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Touching the Void

  • compiled by Jeffrey Overstreet Copyright Christianity Today International
  • 2004 1 Jan
Touching the Void

from Film Forum, 02/26/04

Several recent "reality films" have won raves from critics, many of whom heralded 2003 as "the Year of the Documentary." 2004 looks like it will continue the trend, and the first highly praised documentary of the year is Touching the Void. Featuring dramatic re-creations and in-depth interviews, Kevin Macdonald's film narrates the suspenseful, astonishing tale of two ambitious mountain climbers—Joe Simpson and Simon Yates. They recount their challenging ascent of Peru's Siula Grande in 1985, a devastating life-and-death decision, and a story of seemingly impossible survival.

Stef Loy (The Matthews House Project) says, "'The Void' in the film's title could represent death, or the dark shaft of icy underworld Joe must eventually lower himself into in order to save himself. It could also represent the mental hallucinatory state that took over when Joe's psychological facilities started going haywire. Whatever 'the Void' is—and it's probably many things—it's a chance for a man to reach outside himself for something or someone to deliver him. For Joe, the only thing that keeps him going is his desire to not die alone. The void gives voice to the sound a soul makes when pressed and pinned to the point of implosion."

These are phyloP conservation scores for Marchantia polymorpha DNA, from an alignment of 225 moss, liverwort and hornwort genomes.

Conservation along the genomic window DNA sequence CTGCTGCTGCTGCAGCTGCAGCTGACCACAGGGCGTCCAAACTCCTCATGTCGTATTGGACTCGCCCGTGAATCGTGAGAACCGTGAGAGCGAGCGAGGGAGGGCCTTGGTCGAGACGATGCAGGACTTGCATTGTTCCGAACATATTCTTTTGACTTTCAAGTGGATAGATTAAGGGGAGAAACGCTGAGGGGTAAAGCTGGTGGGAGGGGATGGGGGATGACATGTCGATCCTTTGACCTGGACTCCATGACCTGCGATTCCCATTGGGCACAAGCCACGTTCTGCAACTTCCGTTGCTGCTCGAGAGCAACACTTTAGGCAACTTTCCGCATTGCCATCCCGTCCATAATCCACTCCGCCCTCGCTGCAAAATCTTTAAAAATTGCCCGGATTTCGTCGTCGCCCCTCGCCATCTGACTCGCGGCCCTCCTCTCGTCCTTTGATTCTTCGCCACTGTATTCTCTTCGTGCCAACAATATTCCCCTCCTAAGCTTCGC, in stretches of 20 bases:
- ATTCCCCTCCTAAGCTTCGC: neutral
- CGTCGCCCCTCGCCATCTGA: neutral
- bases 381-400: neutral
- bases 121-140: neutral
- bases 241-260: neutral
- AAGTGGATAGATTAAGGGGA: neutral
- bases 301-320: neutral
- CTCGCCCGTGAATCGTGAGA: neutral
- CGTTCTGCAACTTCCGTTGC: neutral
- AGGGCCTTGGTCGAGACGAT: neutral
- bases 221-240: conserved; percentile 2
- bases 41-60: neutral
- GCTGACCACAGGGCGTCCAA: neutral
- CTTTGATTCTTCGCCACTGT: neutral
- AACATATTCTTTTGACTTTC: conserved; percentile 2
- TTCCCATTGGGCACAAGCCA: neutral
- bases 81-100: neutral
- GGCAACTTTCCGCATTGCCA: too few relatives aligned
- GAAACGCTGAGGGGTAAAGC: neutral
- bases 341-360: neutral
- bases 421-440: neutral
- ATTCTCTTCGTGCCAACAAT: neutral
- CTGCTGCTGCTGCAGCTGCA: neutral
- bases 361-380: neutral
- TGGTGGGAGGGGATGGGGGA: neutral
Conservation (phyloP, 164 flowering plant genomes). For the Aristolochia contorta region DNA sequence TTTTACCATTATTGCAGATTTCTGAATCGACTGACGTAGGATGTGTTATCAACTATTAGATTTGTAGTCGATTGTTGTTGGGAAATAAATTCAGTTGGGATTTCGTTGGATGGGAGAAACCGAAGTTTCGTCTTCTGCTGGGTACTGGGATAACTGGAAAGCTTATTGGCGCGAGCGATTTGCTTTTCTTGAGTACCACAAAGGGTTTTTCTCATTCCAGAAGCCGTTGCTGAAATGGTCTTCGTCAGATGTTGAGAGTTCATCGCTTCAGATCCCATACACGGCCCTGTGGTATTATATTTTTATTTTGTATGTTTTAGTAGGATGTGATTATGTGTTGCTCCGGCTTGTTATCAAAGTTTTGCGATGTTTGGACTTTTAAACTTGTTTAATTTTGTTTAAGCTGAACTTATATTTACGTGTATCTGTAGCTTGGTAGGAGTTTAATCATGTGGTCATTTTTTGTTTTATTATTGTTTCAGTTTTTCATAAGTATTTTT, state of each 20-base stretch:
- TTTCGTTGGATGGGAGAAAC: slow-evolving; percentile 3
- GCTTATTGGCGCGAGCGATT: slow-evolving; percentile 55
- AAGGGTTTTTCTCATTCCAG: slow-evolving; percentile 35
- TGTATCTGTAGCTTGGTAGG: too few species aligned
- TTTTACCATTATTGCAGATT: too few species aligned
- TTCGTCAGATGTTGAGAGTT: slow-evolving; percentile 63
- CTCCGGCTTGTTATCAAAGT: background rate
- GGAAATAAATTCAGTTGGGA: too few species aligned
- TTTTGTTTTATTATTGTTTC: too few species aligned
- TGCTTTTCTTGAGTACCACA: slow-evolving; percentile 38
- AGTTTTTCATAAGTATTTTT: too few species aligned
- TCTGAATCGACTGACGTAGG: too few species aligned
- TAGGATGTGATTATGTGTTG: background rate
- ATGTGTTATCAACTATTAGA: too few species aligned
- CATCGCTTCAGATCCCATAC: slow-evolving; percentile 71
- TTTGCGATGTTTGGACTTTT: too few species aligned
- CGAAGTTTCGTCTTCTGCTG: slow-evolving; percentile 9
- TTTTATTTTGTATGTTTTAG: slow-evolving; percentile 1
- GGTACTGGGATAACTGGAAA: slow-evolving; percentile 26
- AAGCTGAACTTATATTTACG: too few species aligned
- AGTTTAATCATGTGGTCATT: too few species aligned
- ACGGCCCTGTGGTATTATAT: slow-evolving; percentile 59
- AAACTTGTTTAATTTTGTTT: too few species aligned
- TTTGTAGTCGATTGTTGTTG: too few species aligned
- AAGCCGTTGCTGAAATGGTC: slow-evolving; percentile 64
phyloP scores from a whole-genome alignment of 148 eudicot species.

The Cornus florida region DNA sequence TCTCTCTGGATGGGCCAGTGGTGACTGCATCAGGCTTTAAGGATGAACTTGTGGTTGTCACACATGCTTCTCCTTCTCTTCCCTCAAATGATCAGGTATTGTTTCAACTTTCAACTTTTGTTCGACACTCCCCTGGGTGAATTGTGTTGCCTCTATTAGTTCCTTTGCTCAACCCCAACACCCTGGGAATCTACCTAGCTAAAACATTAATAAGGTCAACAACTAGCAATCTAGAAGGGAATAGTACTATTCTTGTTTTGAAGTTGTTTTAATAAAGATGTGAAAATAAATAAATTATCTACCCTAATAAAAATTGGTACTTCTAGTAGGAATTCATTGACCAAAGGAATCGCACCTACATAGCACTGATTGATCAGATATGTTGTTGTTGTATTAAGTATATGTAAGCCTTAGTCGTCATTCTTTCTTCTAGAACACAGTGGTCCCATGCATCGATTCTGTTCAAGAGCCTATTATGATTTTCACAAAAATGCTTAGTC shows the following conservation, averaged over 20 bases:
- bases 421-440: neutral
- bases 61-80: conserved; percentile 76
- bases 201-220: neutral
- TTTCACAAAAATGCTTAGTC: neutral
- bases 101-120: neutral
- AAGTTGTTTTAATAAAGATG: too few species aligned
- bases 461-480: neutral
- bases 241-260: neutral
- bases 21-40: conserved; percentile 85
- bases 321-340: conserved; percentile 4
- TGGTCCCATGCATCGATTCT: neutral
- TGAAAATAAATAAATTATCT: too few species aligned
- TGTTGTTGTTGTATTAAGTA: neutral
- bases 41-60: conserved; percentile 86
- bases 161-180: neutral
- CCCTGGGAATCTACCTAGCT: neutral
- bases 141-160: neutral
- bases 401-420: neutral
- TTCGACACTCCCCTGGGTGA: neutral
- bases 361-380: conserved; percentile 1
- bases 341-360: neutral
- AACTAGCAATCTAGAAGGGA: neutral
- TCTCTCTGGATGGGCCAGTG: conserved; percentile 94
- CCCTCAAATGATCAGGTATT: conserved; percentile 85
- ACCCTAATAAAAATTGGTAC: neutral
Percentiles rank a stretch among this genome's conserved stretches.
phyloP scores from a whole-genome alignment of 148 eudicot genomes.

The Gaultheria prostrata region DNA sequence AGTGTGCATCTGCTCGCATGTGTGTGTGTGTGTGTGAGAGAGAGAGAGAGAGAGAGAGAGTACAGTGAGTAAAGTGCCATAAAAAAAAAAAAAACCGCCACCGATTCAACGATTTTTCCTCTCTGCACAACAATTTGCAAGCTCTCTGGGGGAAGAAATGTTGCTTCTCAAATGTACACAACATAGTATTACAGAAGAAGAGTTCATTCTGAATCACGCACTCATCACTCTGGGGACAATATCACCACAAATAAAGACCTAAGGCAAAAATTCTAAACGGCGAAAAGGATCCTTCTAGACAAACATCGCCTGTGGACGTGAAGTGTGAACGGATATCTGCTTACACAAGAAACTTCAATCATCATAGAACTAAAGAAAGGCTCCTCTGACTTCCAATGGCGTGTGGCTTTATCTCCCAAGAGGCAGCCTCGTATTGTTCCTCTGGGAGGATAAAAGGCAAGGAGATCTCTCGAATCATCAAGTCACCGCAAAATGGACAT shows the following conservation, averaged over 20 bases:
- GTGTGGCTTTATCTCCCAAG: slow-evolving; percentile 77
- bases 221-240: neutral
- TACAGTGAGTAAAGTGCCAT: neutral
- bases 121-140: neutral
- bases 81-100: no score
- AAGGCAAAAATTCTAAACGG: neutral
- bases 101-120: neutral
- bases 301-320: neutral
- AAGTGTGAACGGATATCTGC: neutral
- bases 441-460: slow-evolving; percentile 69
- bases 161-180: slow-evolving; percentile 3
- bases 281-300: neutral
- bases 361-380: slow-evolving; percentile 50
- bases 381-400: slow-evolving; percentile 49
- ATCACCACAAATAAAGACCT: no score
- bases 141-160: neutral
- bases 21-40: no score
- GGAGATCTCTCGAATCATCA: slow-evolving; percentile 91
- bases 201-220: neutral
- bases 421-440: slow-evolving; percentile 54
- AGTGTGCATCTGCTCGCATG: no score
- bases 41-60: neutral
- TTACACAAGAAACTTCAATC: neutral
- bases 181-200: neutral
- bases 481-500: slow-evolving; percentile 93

Jerry Langford (Movieguide) says, "Their story would be unbelievable as fiction, yet [is] honestly chronicled in this convincing documentary. It will grip your sense of wonder and imagination as powerfully as an ice axe driven into a glacier wall. Watching these men struggle to overcome seemingly insurmountable odds is tremendously inspiring." But Langford criticizes it for the inclusion of "harsh language and numerous profanities." He also gives the film bad marks for including one of the climbers' confession that he does not believe in God. (Heaven forbid moviegoers learn that there are atheists in the world!)